That is not the book that The Spokesman-Review Book Club will read for its July selection.
No, July's book is "Middle Passage" (Scribner, 224 pages, $12) by Charles Johnson, the novel that won the 1990 National Book Award for fiction.
My point in bringing up "Oxherding Tale" is this: It's been 15 years since Johnson won his NBA, and while he is no Oprah Book Club favorite – such as, say, "The Corrections" author Jonathan Franzen, winner of the 2001 National Book Award – he remains prolific. He's seen a dozen books go to print bearing his name: novels, story collections, essay collections and works that he's served as editor.
And most of his books can by purchased without too much effort (in fact, "Oxherding Tales" was just re-released in paperback).
Even so, Johnson's name in inextricably linked with "Middle Passage." Which is not a bad thing.
Set in 1830, "Middle Passage" tells the story of newly freed slave Rutherford Calhoun. Having ventured into New Orleans, Calhoun finds himself facing a choice: marriage to a woman he doesn't want or going to sea.
In fact, the novel's opening lines lay out our protagonist's predicament: "Of all the things that drive men to sea, the most common disaster, I've come to learn, is woman."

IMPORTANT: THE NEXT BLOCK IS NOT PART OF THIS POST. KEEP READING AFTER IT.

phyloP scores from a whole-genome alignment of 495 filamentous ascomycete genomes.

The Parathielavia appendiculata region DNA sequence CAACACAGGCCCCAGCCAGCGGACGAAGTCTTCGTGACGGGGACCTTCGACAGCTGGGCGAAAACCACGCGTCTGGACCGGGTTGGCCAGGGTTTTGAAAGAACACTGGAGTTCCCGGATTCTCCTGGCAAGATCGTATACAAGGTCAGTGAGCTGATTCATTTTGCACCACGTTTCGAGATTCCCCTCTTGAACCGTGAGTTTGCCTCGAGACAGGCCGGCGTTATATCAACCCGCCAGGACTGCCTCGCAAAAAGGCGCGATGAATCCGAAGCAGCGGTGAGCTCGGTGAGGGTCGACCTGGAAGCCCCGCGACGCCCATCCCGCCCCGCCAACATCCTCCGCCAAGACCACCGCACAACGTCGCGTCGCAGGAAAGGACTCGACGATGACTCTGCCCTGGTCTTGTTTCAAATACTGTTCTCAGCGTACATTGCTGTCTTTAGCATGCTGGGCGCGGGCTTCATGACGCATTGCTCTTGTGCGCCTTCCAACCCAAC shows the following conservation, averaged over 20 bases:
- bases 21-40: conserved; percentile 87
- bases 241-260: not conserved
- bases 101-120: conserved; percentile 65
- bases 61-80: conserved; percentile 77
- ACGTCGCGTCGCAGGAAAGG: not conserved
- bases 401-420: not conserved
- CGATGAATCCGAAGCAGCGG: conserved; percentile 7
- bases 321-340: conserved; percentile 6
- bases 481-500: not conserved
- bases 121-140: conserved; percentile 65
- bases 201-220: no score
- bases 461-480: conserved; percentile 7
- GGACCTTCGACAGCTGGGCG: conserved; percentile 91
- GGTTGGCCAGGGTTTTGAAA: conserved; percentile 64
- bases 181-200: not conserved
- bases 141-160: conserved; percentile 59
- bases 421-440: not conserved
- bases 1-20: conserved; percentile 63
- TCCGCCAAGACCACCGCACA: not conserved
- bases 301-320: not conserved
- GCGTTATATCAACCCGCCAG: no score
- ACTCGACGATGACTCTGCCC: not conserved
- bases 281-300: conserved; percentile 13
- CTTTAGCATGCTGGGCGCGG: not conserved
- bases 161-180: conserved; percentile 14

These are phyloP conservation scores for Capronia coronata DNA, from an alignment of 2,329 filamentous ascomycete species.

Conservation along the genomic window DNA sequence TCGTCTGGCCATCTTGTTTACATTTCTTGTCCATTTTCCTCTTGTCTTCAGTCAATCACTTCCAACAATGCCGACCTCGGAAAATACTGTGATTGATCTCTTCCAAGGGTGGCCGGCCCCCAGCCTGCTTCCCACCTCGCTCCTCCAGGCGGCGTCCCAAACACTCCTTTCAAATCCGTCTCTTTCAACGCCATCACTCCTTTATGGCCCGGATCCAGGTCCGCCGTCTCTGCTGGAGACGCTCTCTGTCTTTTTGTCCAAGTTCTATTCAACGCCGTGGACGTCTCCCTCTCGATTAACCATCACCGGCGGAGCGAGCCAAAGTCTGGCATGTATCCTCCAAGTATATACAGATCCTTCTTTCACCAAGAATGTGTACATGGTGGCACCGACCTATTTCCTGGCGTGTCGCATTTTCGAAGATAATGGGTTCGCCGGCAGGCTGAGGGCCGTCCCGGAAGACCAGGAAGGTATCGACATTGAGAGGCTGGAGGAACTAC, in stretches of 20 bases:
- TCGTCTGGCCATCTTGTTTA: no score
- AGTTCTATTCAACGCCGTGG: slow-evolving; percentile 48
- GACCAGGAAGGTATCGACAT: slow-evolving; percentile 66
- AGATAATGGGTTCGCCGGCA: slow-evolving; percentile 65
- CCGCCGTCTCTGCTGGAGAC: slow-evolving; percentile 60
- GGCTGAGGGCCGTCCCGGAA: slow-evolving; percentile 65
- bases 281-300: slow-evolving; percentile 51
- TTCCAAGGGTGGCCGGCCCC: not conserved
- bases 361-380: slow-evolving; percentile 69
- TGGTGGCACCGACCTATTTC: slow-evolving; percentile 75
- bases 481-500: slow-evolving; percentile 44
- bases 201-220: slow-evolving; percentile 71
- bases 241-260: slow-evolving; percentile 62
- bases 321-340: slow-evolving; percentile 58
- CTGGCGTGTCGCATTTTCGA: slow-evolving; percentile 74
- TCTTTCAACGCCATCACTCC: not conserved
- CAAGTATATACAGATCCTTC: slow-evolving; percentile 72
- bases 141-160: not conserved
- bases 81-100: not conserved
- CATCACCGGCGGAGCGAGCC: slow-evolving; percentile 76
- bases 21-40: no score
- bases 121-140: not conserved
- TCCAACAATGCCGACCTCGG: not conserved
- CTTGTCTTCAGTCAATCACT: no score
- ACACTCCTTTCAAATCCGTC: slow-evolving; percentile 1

In other words, the choice isn't all that difficult. But then the voyage turns out to be more difficult that Calhoun could have imagined. Related in a voice that belongs more to an 18th-century character from, say, the work of Henry Fielding, "Middle Passage" ends up giving us a look at the slave trade – the book's title being the name of the portion of the trade between Africa and the West Indies.
But such a succinct plot description doesn't come near to doing the book justice. Johnson packs a lot of material in his book's relatively brief 224 pages.
As a reviewer for Publishers Weekly said, "Blending confessional, ship's log and adventure, the narrative interweaves a disquisition on slavery, poverty, race relations and an African worldview at odds with Western materialism. In luxuriant, intoxicating prose Johnson makes the agonized past a prism looking onto a tense present."
And, echoed the Los Angeles Times, "Highly readable … by turns mimicking historical romance, slave narrative, picaresque tale, parable, and sea yarn, indebted to Swift, Coleridge, Melville, and Conrad."
None of the literary comparison should come as a surprise. Johnson would be familiar with all of them, having taught literature on the college level since 1974 (beginning as instructor at SUNY, Stony Brook and since 1976 at the University of Washington).
Yet Johnson is a man of many talents. Born in Carbondale, Ill., in 1948, he is a devotee of Buddhism, which he addressed most directly in his 2003 nonfiction book "Turning the Wheel: Essays on Buddhism and Writing." Among the awards he has won, in addition to the NBA, are a 1988 Guggenheim Fellowship, a 1998 MacArthur Fellowship and honorary degrees from Northwestern University and Southern Illinois University.
"Middle Passage" alone won a 1990 Pacific Northwest Booksellers Award and was selected as "required reading" for all Stanford University and Washington and Lee freshmen during the 1998-99 academic year.
Now it's our chance to experience "The Middle Passage." It's not a "required" read, mind you.
But it is highly recommended.